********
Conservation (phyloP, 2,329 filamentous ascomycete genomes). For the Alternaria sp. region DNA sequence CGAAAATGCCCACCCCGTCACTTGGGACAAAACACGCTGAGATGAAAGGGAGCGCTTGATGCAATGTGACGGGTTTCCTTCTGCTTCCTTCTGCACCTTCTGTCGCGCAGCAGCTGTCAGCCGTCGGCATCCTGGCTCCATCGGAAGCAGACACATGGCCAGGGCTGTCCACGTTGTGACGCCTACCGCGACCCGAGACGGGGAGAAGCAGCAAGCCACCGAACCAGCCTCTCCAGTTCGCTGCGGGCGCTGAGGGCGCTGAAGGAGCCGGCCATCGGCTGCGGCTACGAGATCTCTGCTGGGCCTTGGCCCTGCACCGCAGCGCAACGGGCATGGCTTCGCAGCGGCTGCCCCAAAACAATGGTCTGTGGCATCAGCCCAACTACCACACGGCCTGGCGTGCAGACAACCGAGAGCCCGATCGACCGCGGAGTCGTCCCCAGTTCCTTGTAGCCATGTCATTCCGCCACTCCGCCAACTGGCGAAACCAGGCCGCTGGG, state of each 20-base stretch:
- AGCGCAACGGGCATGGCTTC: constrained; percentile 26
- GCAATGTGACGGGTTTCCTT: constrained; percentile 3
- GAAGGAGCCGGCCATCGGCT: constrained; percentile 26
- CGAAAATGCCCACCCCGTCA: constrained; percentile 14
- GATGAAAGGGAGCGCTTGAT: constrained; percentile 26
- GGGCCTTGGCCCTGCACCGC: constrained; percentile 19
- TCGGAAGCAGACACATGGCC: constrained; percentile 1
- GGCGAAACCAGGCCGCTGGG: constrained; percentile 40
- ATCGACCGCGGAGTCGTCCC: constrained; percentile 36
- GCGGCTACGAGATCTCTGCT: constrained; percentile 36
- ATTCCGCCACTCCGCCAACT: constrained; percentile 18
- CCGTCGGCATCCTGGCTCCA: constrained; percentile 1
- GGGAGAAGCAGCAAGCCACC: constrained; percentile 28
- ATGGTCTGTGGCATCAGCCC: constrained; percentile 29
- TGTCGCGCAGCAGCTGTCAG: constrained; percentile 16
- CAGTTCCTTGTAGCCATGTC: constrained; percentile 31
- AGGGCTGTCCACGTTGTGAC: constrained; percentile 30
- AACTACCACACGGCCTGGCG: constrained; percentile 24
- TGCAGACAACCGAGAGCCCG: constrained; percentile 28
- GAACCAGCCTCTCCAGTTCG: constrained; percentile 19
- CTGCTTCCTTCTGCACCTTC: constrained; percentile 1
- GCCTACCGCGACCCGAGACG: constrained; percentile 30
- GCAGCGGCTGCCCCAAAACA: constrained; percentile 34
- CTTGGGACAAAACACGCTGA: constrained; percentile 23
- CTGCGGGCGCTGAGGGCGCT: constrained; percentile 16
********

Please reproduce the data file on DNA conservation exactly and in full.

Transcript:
Conservation (phyloP, 2,329 filamentous ascomycete genomes). For the Alternaria sp. region DNA sequence CGAAAATGCCCACCCCGTCACTTGGGACAAAACACGCTGAGATGAAAGGGAGCGCTTGATGCAATGTGACGGGTTTCCTTCTGCTTCCTTCTGCACCTTCTGTCGCGCAGCAGCTGTCAGCCGTCGGCATCCTGGCTCCATCGGAAGCAGACACATGGCCAGGGCTGTCCACGTTGTGACGCCTACCGCGACCCGAGACGGGGAGAAGCAGCAAGCCACCGAACCAGCCTCTCCAGTTCGCTGCGGGCGCTGAGGGCGCTGAAGGAGCCGGCCATCGGCTGCGGCTACGAGATCTCTGCTGGGCCTTGGCCCTGCACCGCAGCGCAACGGGCATGGCTTCGCAGCGGCTGCCCCAAAACAATGGTCTGTGGCATCAGCCCAACTACCACACGGCCTGGCGTGCAGACAACCGAGAGCCCGATCGACCGCGGAGTCGTCCCCAGTTCCTTGTAGCCATGTCATTCCGCCACTCCGCCAACTGGCGAAACCAGGCCGCTGGG, state of each 20-base stretch:
- AGCGCAACGGGCATGGCTTC: constrained; percentile 26
- GCAATGTGACGGGTTTCCTT: constrained; percentile 3
- GAAGGAGCCGGCCATCGGCT: constrained; percentile 26
- CGAAAATGCCCACCCCGTCA: constrained; percentile 14
- GATGAAAGGGAGCGCTTGAT: constrained; percentile 26
- GGGCCTTGGCCCTGCACCGC: constrained; percentile 19
- TCGGAAGCAGACACATGGCC: constrained; percentile 1
- GGCGAAACCAGGCCGCTGGG: constrained; percentile 40
- ATCGACCGCGGAGTCGTCCC: constrained; percentile 36
- GCGGCTACGAGATCTCTGCT: constrained; percentile 36
- ATTCCGCCACTCCGCCAACT: constrained; percentile 18
- CCGTCGGCATCCTGGCTCCA: constrained; percentile 1
- GGGAGAAGCAGCAAGCCACC: constrained; percentile 28
- ATGGTCTGTGGCATCAGCCC: constrained; percentile 29
- TGTCGCGCAGCAGCTGTCAG: constrained; percentile 16
- CAGTTCCTTGTAGCCATGTC: constrained; percentile 31
- AGGGCTGTCCACGTTGTGAC: constrained; percentile 30
- AACTACCACACGGCCTGGCG: constrained; percentile 24
- TGCAGACAACCGAGAGCCCG: constrained; percentile 28
- GAACCAGCCTCTCCAGTTCG: constrained; percentile 19
- CTGCTTCCTTCTGCACCTTC: constrained; percentile 1
- GCCTACCGCGACCCGAGACG: constrained; percentile 30
- GCAGCGGCTGCCCCAAAACA: constrained; percentile 34
- CTTGGGACAAAACACGCTGA: constrained; percentile 23
- CTGCGGGCGCTGAGGGCGCT: constrained; percentile 16